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Providing all kinds of hard-to-find treasures

High Desert Treasure Hunters sells unique merchandise selected from multiple yard sales

by: RON HALVORSON/CENTRAL OREGONIAN - High Desert Treasure Hunters Trudy and Rocky Smith

Your coffeemaker just went on the fritz and you need a new one — fast.
   The trouble is, money’s a little tight this month, and so you load the kids into the car and head for the nearest thrift store. You’re pleased when you find they have a number of coffeemakers for sale. That one would work. Oh, the handle is cracked. What about that one? It’s pretty grungy. “Does that one with the timer work?” you ask the salesperson. She doesn’t know.
   If you find yourself in such a situation, Trudy Smith wants to help. Smith and her husband, Rocky, have recently opened High Desert Treasure Hunters, a new and used store with a bit of a twist.
   “If you go to thrift stores,” Smith said, “it’s hard to find the nice things. I’ve felt that people are selling (the nice things) at yard sales instead of donating them (to thrift stores), and so I go out and find those nice things and bring them in here.”
   Smith said she scours yard and estate sales to find such things as pots and pans that aren’t burned up, coffee pots that aren’t stained or broken, and Tupperware.
   “I do try to collect a lot of Tupperware that’s not yellow and sticky, and the lids still work,” she said. “We’ve run across closeouts of some merchandise at stores and we buy it and then we’ll bring it, so the Prineville people can benefit from the closeout price also.”
   Although Smith said she does want to focus on things people use every day, the store has more than kitchen items for sale, from furniture and home electronics in one corner, to fishing gear and other sports equipment in another. With even a few new, still-packaged garden chemicals for sale, some might call her store eclectic.
   “The first week we were open,” she said, “I had one of those great big coffee pots, and the lady had looked in every thrift store for one. They walked in here and found two things that they had been looking for. That’s kind of what I would like to have — the hard-to-find things that you can’t find.”
   Smith emphasized that she will not purchase or take donations from people who come into the store. All her merchandise is either hand-selected by her, or by her legion of “buyers.”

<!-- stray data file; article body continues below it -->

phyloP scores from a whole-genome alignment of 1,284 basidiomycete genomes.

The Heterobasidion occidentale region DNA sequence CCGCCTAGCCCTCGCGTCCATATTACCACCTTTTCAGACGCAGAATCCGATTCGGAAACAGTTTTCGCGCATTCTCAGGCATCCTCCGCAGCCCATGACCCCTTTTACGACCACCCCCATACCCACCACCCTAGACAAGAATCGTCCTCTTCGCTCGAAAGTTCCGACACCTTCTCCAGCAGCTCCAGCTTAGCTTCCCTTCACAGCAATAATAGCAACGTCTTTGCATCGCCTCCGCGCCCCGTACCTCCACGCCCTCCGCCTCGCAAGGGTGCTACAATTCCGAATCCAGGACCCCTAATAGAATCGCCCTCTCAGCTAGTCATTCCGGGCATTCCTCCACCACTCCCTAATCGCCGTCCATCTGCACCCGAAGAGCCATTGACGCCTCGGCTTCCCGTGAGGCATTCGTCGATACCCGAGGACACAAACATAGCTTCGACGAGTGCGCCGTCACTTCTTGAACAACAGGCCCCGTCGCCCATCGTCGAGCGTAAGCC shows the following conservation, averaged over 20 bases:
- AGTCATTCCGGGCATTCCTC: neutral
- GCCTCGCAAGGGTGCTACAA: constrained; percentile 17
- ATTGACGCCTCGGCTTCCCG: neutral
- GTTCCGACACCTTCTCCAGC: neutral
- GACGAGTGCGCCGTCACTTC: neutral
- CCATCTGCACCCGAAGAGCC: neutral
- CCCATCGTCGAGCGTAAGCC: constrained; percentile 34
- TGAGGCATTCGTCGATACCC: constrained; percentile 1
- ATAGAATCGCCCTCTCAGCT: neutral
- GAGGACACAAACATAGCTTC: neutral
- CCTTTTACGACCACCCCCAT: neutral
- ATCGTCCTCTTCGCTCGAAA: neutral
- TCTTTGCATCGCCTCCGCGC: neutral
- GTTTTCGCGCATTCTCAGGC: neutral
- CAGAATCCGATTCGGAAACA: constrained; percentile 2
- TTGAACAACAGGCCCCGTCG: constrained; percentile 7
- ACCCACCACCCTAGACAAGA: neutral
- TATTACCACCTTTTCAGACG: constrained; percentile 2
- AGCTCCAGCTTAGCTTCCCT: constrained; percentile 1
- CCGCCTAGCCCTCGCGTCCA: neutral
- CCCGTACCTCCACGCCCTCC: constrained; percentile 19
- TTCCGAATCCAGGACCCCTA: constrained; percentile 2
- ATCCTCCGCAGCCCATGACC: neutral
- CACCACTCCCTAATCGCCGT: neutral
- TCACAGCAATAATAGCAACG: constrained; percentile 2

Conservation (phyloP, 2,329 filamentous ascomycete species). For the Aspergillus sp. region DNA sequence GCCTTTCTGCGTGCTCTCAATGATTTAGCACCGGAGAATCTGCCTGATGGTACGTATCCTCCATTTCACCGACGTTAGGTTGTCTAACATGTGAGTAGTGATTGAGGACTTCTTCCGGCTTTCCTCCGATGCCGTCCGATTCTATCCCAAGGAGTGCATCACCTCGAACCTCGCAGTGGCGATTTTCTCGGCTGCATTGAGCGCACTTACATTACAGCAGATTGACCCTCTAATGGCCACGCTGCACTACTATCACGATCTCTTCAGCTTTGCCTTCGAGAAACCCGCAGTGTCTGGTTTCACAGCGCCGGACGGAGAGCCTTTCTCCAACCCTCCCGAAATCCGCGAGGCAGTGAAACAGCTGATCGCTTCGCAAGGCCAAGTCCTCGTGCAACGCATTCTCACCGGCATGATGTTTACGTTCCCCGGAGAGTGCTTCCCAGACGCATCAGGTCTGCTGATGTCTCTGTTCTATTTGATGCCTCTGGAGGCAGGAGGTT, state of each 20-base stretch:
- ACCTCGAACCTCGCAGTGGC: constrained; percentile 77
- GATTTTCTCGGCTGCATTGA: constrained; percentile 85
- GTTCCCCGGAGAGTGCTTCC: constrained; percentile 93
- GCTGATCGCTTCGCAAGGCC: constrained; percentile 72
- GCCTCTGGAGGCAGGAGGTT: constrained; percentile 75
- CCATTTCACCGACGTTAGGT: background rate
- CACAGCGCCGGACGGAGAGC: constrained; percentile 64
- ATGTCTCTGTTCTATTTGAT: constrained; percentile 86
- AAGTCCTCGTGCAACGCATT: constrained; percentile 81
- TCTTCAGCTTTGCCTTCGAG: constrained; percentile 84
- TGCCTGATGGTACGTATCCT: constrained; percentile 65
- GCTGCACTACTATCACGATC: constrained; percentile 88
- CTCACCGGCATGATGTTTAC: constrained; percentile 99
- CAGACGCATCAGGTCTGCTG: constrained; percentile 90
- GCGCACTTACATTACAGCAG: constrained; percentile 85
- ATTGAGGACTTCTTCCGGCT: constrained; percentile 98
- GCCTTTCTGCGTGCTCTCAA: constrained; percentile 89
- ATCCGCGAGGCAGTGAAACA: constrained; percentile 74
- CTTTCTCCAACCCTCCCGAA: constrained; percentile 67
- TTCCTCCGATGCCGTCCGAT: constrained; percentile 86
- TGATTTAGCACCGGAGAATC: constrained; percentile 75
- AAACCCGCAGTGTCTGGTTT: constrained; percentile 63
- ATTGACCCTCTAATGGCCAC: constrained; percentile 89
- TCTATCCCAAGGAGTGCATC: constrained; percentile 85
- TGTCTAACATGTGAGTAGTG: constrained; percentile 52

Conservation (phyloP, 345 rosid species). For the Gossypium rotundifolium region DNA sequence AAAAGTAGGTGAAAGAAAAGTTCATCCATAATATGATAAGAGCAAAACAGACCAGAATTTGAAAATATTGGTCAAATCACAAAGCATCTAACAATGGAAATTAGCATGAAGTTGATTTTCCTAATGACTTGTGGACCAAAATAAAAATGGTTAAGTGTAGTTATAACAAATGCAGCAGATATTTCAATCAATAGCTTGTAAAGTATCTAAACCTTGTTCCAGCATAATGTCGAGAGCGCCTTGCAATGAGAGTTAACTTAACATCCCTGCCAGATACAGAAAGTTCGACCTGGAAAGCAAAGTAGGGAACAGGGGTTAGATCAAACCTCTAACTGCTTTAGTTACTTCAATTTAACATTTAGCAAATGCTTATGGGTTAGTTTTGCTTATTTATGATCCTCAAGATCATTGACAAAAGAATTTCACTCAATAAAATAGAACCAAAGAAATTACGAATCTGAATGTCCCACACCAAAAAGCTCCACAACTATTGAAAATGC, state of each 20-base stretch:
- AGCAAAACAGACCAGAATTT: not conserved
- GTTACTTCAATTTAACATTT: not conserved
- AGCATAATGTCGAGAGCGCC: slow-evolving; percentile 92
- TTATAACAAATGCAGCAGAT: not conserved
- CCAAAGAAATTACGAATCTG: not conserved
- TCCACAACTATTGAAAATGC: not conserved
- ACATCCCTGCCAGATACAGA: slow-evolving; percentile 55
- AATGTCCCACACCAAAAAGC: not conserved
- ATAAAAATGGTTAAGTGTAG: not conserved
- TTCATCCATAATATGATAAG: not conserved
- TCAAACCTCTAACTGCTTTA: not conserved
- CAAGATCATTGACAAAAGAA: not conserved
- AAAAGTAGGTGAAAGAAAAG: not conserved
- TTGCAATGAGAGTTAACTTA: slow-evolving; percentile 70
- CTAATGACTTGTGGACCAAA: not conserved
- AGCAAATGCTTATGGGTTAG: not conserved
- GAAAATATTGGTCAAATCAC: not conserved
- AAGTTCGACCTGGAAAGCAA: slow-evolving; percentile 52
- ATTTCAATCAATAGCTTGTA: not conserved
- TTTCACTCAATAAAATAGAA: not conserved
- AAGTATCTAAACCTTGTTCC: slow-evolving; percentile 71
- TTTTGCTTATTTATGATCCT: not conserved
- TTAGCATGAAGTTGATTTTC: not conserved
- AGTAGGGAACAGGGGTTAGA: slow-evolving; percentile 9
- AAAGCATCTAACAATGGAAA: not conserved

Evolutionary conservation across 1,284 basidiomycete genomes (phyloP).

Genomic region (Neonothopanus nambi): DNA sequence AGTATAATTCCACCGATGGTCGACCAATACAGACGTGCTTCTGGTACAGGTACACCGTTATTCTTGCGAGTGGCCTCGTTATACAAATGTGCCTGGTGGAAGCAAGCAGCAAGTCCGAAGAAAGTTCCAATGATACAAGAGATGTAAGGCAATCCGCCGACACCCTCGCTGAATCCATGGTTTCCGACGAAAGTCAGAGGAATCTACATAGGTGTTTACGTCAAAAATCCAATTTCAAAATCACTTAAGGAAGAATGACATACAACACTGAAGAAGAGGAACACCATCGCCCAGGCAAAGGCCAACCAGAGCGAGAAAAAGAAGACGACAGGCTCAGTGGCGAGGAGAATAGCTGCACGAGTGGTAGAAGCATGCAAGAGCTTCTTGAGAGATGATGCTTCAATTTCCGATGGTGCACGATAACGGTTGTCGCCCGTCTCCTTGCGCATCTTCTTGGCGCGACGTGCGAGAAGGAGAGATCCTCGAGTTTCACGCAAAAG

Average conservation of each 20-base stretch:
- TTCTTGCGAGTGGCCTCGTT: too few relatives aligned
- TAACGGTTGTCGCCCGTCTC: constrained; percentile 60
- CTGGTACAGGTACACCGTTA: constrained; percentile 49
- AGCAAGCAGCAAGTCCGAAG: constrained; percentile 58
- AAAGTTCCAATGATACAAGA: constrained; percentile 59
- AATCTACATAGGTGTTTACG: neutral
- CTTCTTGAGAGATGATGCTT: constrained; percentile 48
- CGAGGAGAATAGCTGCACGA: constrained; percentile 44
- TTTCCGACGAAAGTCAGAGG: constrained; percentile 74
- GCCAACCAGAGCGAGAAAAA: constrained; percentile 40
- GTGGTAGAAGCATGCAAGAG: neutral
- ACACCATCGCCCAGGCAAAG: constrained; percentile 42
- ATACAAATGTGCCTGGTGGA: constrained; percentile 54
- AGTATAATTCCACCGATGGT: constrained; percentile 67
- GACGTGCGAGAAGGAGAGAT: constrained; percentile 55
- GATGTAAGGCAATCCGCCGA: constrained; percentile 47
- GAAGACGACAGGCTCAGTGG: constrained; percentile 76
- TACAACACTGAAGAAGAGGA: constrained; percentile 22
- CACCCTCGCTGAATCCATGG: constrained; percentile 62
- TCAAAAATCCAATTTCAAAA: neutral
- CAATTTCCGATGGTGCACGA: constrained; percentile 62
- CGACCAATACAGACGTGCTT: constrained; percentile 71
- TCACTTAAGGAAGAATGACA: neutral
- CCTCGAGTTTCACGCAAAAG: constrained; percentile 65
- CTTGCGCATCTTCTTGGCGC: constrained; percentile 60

“We have people in Portland. I have family support. They’re shopping for me also, and I have friends in Bend and Redmond that are retired. They love to go to yard sales and now they have a purpose — to buy stuff,” she explained.
   If someone is looking for a specific item, Smith encourages them to let her know, and she, or her minions, will do some custom shopping.
   “We have a list that we write down what they’re looking for,” she explained, “and then we call them if we find that item, and let them know that it’s here.”
   Smith said she’s worked in retail ever since high school, off and on for about 28 years. For the last five years, she worked at a big box store doing trees and shrubs, and most recently, was self-employed doing inspections for banks. She knows that having her own business means long hours, but she said she enjoys the work — not only finding the merchandise, but washing and cleaning it to make sure it’s in like-new condition for the customer.
   “This is mostly her gig,” said Rocky. “Something that she’s always wanted to do. I just come down here and hang out, and help her out, and what-not.”
   When he’s not “hanging out,” Rocky works as a general contractor, mostly out of town. Still, he finds time to shop for his wife.
   “I’ve always got a list she sends me with,” he said.
   Smith said several have asked her why she chose to open her new store in Prineville, since she and her husband presently live in Redmond (although they are in the process of moving here).
   “I’ve been asked that,” she said. “Why not? I know the economy’s bad here, but why not?”
   High Desert Treasure Hunters LLC
   Address: 949 N. Madras Highway (across from The Outpost).
   Hours: Monday through Saturday 9 a.m. to 5:30 p.m., and on Sunday 11 a.m. to 4 p.m.
   For more information, give Trudy a call at 541-306-9984